Monday 24th of January 2022
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The Qur'an Informs Us Of Muhammad

The Qur'an Informs Us Of Muhammad
In regard to the Prophet Muhammad, we read God's word in the chapter of The Moon: "The hour (of judgement) is near, and the moon has been split. But if they see a sign, they turn away and say: This is prolonged magic." (ch. 54, vs. 1-2)
This verse informs us that Allah split the moon in response to His Messenger Muhammad's prayer, and this never happened before the time of Muhammad.
A Tree Walked In Response To The Order Of Muhammad
We find in Nahj al-Balaghah that Imam Ali reported that he was with the Prophet when the chieftains of Quraysh challenged him and asked him to order a nearby tree to uproot and walk to him. They said that this would be visible evidence of his prophethood. The Messenger of God spoke to the tree saying:
"Tree, if you believe in Allah and the Hereafter and know that I am a Messenger of God, uproot and walk until you stand in front of me, with permission of God."
The tree, obeying the Prophet, uprooted and walked to him while making a loud noise like the wings of a flying bird. When the chiefs saw the tree standing in front of the prophet, they asked him to make half the tree come forward and keep the other half in its original place. When he did that, they said: "Let the half that came to you go back to the other half. He did." (Nahj al-Balaghah, part 2, pp.158-9)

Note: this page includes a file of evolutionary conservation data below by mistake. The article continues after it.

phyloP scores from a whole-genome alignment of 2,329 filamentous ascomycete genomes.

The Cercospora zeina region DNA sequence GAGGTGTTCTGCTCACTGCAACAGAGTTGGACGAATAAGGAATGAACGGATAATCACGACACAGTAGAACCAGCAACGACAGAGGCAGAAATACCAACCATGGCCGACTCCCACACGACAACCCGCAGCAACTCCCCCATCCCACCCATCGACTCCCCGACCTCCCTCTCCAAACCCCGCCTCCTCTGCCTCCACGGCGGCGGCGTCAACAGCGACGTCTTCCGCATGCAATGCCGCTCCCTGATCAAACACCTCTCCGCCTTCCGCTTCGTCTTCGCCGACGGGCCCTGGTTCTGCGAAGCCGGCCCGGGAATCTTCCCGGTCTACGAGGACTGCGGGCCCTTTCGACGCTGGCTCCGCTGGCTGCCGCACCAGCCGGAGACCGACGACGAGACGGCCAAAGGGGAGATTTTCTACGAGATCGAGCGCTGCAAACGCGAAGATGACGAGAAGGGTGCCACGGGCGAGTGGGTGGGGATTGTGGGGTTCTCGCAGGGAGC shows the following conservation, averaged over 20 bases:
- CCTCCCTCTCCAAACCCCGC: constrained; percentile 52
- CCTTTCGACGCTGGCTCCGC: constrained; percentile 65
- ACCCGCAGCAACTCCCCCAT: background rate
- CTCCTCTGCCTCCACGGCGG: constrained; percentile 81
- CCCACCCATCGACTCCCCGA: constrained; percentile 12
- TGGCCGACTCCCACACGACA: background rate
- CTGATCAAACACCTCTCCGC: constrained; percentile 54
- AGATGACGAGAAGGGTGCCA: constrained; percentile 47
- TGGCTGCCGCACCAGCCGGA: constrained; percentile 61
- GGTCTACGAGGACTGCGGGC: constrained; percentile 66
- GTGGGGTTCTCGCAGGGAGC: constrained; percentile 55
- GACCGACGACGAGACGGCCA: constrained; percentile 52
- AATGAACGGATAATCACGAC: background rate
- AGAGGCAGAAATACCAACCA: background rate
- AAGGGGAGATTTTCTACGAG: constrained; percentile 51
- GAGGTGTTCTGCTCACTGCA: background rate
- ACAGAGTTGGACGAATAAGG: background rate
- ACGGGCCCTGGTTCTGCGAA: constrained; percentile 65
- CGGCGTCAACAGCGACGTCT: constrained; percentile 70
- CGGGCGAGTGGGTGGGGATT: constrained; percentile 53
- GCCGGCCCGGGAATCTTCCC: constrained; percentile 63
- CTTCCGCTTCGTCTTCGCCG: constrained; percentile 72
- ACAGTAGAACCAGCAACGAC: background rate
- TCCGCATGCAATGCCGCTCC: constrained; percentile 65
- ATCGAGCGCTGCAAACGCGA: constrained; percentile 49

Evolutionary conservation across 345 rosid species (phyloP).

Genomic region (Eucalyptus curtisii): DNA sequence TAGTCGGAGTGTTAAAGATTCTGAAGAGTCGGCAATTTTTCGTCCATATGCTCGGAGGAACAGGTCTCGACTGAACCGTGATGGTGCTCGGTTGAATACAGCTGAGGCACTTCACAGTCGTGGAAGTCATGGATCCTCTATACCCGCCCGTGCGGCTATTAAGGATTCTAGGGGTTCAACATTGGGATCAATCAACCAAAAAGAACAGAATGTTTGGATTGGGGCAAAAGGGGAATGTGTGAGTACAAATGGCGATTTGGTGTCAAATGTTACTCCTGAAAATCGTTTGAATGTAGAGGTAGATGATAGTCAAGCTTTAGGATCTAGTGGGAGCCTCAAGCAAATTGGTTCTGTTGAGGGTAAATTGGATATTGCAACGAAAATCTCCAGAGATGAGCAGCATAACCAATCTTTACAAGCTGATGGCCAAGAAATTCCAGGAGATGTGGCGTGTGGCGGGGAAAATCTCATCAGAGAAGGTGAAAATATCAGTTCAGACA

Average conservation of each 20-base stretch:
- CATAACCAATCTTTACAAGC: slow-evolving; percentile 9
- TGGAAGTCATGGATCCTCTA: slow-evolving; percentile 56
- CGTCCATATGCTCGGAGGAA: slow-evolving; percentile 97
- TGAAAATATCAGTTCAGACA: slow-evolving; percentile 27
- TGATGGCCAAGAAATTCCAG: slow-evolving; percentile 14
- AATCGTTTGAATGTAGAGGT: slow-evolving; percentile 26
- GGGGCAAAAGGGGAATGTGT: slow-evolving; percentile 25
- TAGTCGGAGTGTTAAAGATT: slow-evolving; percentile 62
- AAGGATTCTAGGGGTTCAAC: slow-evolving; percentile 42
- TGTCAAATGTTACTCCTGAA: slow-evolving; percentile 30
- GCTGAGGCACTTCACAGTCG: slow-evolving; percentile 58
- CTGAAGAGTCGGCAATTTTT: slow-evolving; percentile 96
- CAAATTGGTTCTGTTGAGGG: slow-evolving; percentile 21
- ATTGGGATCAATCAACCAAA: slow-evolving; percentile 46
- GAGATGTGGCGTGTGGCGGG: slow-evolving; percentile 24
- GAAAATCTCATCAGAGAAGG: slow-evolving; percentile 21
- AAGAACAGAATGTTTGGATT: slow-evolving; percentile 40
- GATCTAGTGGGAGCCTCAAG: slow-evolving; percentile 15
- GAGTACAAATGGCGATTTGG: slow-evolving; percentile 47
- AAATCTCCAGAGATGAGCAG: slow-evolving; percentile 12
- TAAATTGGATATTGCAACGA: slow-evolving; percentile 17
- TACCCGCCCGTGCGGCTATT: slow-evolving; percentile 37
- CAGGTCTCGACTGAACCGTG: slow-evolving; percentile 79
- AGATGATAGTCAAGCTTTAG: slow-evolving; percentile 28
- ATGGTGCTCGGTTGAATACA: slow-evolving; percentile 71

Ibn Hisham reported similar to this: "Rukanah Al-Muttalibi was the strongest man in Mecca. He met the Messenger outside Mecca and the Messenger invited him to Islam. Rukanah said:
"If you can prove that you are a true messenger, I will follow you."
The Messenger said:
"What do you say if I wrestle you down? Will that make you believe that I am a true prophet?"
Rukanah said:
The Prophet wrestled him down twice.
Rukanah said:
"Muhammad, this is really amazing. Did you really wrestle me?"
The Prophet said:
"I will show you more amazing things than this if you obey God and follow my way."
Rukanah said: What is it?
The Prophet said: "I will call this tree which you are looking at, and it will come to me."
Rukanah said: Call it, and the Prophet called it. The tree came until it stood in front of him.